By Constan Classen
Roses, musk, incense and myrrh--smells have consistently been linked to magic, therapeutic and sexual strength. but what's skilled as aromatic varies dramatically from one tradition to the opposite and from one epoch to the next.
</b><b>Aroma uncovers the key historical past of smells: from the perfumed banquets of old Greece to "the top blueberry taste ever made", from the candy "odor of sanctity" to the newest in clothier fragrances. A trip of discovery that occurs within the body spray potions of the Pacific in addition to Andean aromatherapies, </b><b>Aroma maps the "smellscapes" of other cultures and explores the jobs that odors have performed all through heritage. alongside the way in which, the authors open our senses to the strong cultural meaings of smells. Odors, they convey, tell energy family members among the sexes, among periods and ethnic groups--the sultry femme fatale, the "sweaty operating class", the physique smell of "the foreigner" are cultural stereotypes made strikingly real.
With </b><b>Aroma Constance Classen, David Howes and Anthony Synnott invite us to stick to the odor of cultures current and previous and to find a universe criss-crossed through the smell trails of the folk, animals and crops that inhabit it. them, unite humans or divide them, empower or disempower.
The e-book breaks the "olfactory silence" of modernity by way of delivering the 1st finished exploration of the cultural function of odors in Western history--from antiquity to the present--and in a large choice of non-Western societies. Its issues variety from the medieval proposal of the "odor of sanctity" to the aromatherapies of South the USA, and from olfactory stereotypes of gender and ethnicity within the glossy West to the position of scent in postmodernity.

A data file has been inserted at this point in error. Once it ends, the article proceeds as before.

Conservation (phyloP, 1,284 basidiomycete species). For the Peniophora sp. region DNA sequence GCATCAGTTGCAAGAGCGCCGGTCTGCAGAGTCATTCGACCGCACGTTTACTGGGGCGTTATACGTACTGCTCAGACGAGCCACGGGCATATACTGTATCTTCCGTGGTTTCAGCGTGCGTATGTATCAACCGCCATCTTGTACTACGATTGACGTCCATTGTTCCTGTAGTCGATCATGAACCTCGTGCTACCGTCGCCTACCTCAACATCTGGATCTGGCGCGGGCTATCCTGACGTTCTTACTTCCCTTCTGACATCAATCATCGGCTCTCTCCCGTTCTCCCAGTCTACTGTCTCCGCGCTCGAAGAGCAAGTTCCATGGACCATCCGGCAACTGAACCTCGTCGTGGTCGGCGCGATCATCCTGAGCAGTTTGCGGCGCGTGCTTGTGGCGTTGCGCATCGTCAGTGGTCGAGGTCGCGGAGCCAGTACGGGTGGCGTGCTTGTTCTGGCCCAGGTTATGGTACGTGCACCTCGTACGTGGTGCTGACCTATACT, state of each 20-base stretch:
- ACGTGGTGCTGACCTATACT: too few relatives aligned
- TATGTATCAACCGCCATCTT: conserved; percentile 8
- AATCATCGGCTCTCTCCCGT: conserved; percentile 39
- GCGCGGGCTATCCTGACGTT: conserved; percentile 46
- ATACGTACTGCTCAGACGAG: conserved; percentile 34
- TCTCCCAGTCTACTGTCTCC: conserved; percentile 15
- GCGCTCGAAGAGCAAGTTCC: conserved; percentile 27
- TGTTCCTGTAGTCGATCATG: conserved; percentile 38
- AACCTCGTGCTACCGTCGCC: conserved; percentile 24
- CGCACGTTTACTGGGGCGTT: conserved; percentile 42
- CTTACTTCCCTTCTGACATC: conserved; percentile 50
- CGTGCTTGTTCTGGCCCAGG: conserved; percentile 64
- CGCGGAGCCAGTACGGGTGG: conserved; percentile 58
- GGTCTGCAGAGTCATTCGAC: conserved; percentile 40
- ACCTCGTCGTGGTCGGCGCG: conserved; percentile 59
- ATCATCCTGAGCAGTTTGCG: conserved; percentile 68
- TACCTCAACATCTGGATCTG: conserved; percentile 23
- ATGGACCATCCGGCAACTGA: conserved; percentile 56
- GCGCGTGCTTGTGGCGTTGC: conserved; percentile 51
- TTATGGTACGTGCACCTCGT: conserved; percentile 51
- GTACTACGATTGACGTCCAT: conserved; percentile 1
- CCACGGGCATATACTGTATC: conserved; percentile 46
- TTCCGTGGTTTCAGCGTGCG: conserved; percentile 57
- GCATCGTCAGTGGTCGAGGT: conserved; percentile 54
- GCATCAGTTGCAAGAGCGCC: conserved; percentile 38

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Extra resources for Aroma: The Cultural History of Smell
How offensive is your smell! ’151 Embalming, mummifying and censing the corpse were means of preventing this offensive process of decay and replacing the foul odour of death with the sweet scent of immortality. Incense was thought by the Egyptians to provide the deceased with a scent similar to that of the gods, who were, in fact, believed to sweat incense. ’154 Incense therefore both made the deceased acceptable to the gods and provided the means of reaching their domain. The ancient Greeks and Romans were familiar with the Egyptian custom of embalming, but considered it a foreign The aromas of antiquity 43 practice and only occasionally made use of it themselves.
Another instance is during fasts. Fasting was widely practised in the ancient world, both as a health measure and as a religious rite, and the malodorous breath which resulted from it was a fairly common phenomenon. 86 Aristotle was himself intrigued by the phenomenon. 87 Other body odours also came in for their share of criticism by the ancients. The odour of stale perspiration, for example, was often described as similar to the smell of a goat. 89 32 In search of lost scents The ancients employed a variety of techniques to prevent and disguise the body odours described above.
125 Men, on the other hand, were linked with the sun, considered productive of sweet scents. From this perspective, the tradition of perfuming brides in the ancient world could be understood in part as a kind of cultural processing whereby naturally foul, disruptive women were symbolically turned into sweet, obedient helpmates. Olfactory symbolism, thus, was used very effectively to pass value judgements on different groups of people in antiquity. Given the strong emotional and physical reactions of pleasure or disgust which smells inspire, such an olfactory classificatory system would have been a potent aid to maintaining different classes in their ‘proper’ place in the social order.